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Bobby Womack


"I can't sleep at night
When you are on my mind
Bobby Womack's on the radio
Singing to me
'If you think you're lonely now'"
—Mariah Carey, "We Belong Together"

As accolades rained down immediately after Bobby Womack's death on June 27, it was interesting to see the different perspectives offered by various news agencies regarding his place in the rock and soul pantheons. I'm kidding, of course—most of the cookie-cutter obits cribbed off of each other, the notable exception being the New York Times obit, which concentrated on his contributions as a songwriter and used the phrase "Royalty of Soul" in its headline as a double entendre, noting his comfortable living off royalties from three of his key songs.

Bobby was born in the '40s, sang gospel with his brothers as a kid in the '50s, formed a group with his brothers in the '60s, and was a top-notch solo act in the '70s. He thought his big break had arrived when Sam Cooke signed his group (the Womacks, aka the Valentinos) and they put out their first hit "Lookin' for a Love" (covered 10 years later by the J. Geils Band, who made it their signature stage song, and, after the renewed interest, a huge hit for Womack's remake of his own song). He was unaware, at the time, that a bigger break was to come when the Rolling Stones recorded another of his songs, "It's All Over Now" (co-written with Shirley Womack), and transformed it into a major hit (their first U.K. #1 and a Top 40 hit in the U.S.). He uttered something along the lines of "Let 'em get their own songs!" before being persuaded to let them record it. After the first royalty check arrived, he reportedly said, "Mick Jagger can have any song he wants."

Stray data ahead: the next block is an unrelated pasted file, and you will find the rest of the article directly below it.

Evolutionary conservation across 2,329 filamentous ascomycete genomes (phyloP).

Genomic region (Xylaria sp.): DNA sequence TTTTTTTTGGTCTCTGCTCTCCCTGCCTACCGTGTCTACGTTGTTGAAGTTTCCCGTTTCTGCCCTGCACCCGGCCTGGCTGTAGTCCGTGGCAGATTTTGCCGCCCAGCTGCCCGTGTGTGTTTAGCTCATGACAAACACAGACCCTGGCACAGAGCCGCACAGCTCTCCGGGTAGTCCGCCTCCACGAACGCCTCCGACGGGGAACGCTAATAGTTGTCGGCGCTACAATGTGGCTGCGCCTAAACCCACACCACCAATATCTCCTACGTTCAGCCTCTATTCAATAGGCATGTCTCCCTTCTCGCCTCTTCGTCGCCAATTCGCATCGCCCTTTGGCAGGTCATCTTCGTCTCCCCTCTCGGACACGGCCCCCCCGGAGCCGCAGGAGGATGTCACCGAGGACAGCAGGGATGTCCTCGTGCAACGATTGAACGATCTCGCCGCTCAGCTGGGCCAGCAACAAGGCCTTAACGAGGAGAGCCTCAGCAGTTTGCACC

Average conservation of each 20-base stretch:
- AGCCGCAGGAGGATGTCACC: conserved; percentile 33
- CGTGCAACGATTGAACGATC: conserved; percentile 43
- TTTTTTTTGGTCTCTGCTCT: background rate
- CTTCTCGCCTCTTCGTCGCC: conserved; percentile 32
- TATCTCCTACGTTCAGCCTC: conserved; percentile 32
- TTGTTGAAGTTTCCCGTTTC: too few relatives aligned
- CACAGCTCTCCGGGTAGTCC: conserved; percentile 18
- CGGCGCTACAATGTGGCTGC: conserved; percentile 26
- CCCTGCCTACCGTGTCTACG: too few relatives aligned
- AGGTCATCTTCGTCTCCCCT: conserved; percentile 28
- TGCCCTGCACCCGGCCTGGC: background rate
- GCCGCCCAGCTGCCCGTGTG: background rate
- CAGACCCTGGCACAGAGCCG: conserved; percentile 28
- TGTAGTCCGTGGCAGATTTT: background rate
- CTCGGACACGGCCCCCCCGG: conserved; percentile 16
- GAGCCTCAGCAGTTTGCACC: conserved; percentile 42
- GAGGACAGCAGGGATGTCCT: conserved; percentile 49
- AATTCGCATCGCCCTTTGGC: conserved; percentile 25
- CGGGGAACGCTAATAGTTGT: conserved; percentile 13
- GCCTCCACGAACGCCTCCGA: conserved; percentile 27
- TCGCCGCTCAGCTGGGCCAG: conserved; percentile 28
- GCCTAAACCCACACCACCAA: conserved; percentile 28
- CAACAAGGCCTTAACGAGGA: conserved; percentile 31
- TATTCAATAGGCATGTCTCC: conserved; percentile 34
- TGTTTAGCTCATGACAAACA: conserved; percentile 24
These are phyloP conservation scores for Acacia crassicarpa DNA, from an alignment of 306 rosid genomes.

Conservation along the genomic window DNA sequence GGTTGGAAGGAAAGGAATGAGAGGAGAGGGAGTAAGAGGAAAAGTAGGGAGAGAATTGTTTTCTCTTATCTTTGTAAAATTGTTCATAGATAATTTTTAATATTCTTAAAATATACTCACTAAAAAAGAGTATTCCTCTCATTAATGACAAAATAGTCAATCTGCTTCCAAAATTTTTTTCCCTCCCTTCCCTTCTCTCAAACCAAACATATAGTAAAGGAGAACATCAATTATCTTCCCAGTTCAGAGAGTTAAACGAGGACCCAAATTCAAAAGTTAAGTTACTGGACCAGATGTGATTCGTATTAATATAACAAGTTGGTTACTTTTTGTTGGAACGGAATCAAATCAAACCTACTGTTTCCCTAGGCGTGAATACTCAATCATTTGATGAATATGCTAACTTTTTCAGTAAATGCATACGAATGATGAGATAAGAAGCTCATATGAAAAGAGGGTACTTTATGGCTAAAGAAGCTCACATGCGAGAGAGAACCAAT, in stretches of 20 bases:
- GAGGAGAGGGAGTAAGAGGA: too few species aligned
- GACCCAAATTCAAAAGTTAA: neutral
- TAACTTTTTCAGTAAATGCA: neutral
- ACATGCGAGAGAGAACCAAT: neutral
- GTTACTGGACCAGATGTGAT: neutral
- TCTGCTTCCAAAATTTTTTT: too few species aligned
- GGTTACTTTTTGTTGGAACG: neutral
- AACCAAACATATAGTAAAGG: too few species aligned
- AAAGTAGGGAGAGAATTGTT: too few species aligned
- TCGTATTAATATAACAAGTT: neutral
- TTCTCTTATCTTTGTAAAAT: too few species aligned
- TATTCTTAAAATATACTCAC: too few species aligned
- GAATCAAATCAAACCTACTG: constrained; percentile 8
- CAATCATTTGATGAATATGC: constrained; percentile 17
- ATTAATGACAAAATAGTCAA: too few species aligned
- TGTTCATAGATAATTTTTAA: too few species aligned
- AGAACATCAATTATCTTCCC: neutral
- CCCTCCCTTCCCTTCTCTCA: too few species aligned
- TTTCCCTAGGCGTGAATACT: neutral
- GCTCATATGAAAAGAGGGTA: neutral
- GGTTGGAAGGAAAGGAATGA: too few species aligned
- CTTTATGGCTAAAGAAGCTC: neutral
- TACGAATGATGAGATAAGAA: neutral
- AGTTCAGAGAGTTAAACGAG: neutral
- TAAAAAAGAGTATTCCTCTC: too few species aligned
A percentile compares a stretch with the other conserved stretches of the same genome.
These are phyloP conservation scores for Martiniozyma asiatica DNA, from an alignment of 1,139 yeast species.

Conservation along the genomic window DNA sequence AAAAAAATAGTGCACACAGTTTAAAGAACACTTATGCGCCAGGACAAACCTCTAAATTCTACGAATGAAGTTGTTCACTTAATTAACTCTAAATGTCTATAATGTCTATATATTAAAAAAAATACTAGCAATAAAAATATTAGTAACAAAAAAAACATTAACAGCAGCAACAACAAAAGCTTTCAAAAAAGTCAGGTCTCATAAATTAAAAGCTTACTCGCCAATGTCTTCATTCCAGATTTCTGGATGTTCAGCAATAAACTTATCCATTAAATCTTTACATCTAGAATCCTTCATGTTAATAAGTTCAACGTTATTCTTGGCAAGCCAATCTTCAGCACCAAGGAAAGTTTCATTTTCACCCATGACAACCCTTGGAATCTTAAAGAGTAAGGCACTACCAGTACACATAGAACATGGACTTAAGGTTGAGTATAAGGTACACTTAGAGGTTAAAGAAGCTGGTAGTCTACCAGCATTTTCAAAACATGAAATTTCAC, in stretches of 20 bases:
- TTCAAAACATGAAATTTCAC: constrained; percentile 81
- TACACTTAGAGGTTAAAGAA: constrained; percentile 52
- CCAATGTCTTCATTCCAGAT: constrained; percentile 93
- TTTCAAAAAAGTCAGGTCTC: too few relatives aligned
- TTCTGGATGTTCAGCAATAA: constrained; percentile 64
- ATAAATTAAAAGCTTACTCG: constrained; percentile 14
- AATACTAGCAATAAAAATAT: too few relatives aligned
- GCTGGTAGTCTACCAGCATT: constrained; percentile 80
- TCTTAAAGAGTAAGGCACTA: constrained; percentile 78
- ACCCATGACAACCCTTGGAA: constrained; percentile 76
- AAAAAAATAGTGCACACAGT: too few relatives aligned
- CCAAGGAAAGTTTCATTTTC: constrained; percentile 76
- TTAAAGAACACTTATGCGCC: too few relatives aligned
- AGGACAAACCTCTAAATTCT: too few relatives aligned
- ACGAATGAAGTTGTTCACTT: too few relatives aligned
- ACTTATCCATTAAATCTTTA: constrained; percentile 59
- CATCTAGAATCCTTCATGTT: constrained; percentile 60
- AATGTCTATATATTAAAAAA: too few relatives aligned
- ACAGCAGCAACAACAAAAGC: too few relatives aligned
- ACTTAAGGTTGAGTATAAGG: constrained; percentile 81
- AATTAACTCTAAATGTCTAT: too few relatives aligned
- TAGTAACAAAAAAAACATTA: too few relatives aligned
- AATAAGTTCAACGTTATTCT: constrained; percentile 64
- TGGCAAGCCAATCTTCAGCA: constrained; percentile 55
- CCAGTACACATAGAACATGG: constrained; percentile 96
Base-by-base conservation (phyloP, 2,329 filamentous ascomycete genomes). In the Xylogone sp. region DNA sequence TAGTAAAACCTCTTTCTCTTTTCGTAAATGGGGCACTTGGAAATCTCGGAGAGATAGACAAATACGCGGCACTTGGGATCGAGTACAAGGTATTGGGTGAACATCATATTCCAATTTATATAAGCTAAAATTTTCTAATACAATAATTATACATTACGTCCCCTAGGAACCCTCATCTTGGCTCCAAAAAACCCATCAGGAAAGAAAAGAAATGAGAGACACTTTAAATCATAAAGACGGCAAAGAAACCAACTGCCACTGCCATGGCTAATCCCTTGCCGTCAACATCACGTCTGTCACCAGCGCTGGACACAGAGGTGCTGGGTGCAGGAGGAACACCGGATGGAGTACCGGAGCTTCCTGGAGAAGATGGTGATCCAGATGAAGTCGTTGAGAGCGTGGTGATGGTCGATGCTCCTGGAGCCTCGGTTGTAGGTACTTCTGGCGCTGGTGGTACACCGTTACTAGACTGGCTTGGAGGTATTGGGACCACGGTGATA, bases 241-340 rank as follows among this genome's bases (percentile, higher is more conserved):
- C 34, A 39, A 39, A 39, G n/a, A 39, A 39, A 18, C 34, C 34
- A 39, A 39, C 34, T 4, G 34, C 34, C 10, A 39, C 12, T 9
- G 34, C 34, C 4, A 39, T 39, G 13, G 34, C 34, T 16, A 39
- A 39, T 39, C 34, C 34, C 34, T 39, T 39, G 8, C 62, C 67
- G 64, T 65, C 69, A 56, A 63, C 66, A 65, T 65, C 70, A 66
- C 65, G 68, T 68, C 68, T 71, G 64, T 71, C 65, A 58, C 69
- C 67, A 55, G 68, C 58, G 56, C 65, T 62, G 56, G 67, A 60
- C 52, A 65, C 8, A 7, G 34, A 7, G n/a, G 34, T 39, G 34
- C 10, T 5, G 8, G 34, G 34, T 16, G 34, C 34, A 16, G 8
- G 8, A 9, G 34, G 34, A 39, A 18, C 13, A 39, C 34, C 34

Sam Cooke was a huge influence on the group and particularly Bobby, so much so that just after Cooke was shot to death, Bobby consoled Cooke's widow. He consoled her so hard that he asked her to marry him. This precipitated a visit from friends and family of Cooke, who beat Bobby so hard that his teeth came through his cheek. Undeterred, he married Cooke's widow less than four months after Cooke's death. They divorced in less than two years. (To add to the intramural family events, Cooke's daughter later married Bobby's brother.)

Womack came into his own as a solo performer in the late '60s and early '70s, with such hits as "That's The Way I Feel About Cha," "If You Think You're Lonely Now," his remake of his "Lookin' for a Love," "Nobody Wants You When You're Down and Out," and "Across 110th Street," which was later used to great effect in the film Jackie Brown and much later in American Gangster, precipitating more royalty checks.

This is not to say Womack's life was all about the royalty cheese. Over his career, he suffered from drug addiction, angry in-laws, diabetes, prostate cancer, angry ex-wives, heart trouble, colon cancer, pneumonia, and rumors of an onset of Alzheimer's. Despite this, he remained a talented performer and writer all the way up to the time of his death. He released a well-received album as recently as 2012 and had recorded a new album (his 28th) that will soon be released. It is titled The Best is Yet to Come.

--Walking Dead Dude

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